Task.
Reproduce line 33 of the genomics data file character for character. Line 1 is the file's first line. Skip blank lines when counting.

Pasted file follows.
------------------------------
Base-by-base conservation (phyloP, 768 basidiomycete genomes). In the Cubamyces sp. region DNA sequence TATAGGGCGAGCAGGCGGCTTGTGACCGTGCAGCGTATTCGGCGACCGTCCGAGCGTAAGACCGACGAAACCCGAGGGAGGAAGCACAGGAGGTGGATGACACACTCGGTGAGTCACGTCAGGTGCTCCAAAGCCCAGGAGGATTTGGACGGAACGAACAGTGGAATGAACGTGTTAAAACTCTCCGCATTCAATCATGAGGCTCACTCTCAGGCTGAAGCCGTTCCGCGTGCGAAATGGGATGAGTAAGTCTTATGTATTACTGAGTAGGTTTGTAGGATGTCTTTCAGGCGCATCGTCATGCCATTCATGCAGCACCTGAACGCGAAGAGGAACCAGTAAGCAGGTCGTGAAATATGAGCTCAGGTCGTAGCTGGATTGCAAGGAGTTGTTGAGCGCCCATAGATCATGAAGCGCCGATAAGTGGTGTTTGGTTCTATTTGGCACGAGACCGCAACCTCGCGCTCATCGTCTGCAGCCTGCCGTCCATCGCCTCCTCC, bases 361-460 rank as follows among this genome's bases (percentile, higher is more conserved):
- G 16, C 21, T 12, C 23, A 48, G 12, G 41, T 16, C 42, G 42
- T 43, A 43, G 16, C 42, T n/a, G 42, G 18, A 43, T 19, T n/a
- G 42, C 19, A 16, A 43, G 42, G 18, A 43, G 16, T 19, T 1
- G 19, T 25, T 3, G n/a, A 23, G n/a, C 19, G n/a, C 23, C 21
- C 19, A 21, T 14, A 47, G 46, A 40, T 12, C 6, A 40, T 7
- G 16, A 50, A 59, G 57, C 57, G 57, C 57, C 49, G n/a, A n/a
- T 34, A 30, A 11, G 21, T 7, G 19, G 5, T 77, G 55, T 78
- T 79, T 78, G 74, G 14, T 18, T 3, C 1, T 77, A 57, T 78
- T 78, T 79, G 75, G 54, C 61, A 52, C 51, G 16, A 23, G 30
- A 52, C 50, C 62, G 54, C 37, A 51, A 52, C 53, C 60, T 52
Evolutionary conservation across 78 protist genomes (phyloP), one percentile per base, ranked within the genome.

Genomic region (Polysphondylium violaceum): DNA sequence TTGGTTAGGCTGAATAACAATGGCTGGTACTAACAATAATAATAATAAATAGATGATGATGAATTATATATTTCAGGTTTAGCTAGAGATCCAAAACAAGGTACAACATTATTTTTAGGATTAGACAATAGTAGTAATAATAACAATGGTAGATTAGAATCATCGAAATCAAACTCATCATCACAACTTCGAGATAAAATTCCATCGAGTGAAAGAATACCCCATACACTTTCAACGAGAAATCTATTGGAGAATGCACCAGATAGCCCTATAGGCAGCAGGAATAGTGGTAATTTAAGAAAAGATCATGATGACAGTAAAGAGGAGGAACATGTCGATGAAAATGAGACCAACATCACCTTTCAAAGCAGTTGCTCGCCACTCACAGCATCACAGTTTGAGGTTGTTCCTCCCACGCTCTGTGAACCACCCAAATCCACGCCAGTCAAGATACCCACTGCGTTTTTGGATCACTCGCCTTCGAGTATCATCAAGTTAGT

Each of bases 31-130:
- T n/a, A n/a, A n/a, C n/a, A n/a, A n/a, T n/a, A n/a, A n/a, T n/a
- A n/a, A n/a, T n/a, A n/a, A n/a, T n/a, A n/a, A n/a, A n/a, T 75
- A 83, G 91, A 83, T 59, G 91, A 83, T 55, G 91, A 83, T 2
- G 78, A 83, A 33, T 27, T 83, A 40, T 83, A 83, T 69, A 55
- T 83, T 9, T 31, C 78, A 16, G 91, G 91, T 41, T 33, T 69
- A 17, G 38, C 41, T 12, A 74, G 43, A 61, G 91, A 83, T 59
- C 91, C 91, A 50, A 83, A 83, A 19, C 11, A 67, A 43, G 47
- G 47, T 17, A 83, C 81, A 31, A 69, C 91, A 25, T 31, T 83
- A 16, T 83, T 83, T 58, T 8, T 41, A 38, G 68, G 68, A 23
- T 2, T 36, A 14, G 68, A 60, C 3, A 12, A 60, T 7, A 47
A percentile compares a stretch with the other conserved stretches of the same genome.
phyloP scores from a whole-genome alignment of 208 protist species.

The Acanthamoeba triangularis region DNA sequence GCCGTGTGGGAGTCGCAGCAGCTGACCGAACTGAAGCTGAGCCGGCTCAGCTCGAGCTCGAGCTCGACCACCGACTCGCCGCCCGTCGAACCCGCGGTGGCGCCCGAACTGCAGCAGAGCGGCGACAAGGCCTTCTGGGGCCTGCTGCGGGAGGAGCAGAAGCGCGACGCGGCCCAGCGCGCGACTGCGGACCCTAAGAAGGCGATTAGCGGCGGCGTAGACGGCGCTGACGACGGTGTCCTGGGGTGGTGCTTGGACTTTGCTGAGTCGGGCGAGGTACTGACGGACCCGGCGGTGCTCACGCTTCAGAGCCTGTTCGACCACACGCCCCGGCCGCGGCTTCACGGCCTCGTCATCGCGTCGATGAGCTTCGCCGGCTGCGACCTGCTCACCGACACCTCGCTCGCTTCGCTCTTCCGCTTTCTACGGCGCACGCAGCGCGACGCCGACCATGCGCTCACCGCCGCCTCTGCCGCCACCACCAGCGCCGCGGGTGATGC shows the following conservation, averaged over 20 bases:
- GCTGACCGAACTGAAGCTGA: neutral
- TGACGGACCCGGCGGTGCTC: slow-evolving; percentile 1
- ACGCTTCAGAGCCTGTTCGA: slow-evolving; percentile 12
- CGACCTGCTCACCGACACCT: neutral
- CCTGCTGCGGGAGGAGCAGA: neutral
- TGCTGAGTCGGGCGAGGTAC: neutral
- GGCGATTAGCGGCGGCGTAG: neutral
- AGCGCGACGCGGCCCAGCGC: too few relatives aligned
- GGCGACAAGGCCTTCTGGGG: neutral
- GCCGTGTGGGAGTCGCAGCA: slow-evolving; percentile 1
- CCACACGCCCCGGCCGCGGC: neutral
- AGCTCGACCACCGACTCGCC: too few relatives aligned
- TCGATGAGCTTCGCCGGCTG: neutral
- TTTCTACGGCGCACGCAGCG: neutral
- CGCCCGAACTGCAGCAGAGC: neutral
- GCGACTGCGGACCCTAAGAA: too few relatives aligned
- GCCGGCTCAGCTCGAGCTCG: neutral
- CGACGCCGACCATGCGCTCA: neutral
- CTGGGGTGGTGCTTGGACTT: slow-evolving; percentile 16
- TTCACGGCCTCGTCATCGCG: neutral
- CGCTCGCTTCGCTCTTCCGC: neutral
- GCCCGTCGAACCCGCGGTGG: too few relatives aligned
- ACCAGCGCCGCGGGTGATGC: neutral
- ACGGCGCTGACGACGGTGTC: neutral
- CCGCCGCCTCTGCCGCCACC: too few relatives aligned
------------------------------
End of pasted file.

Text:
- TGCTGAGTCGGGCGAGGTAC: neutral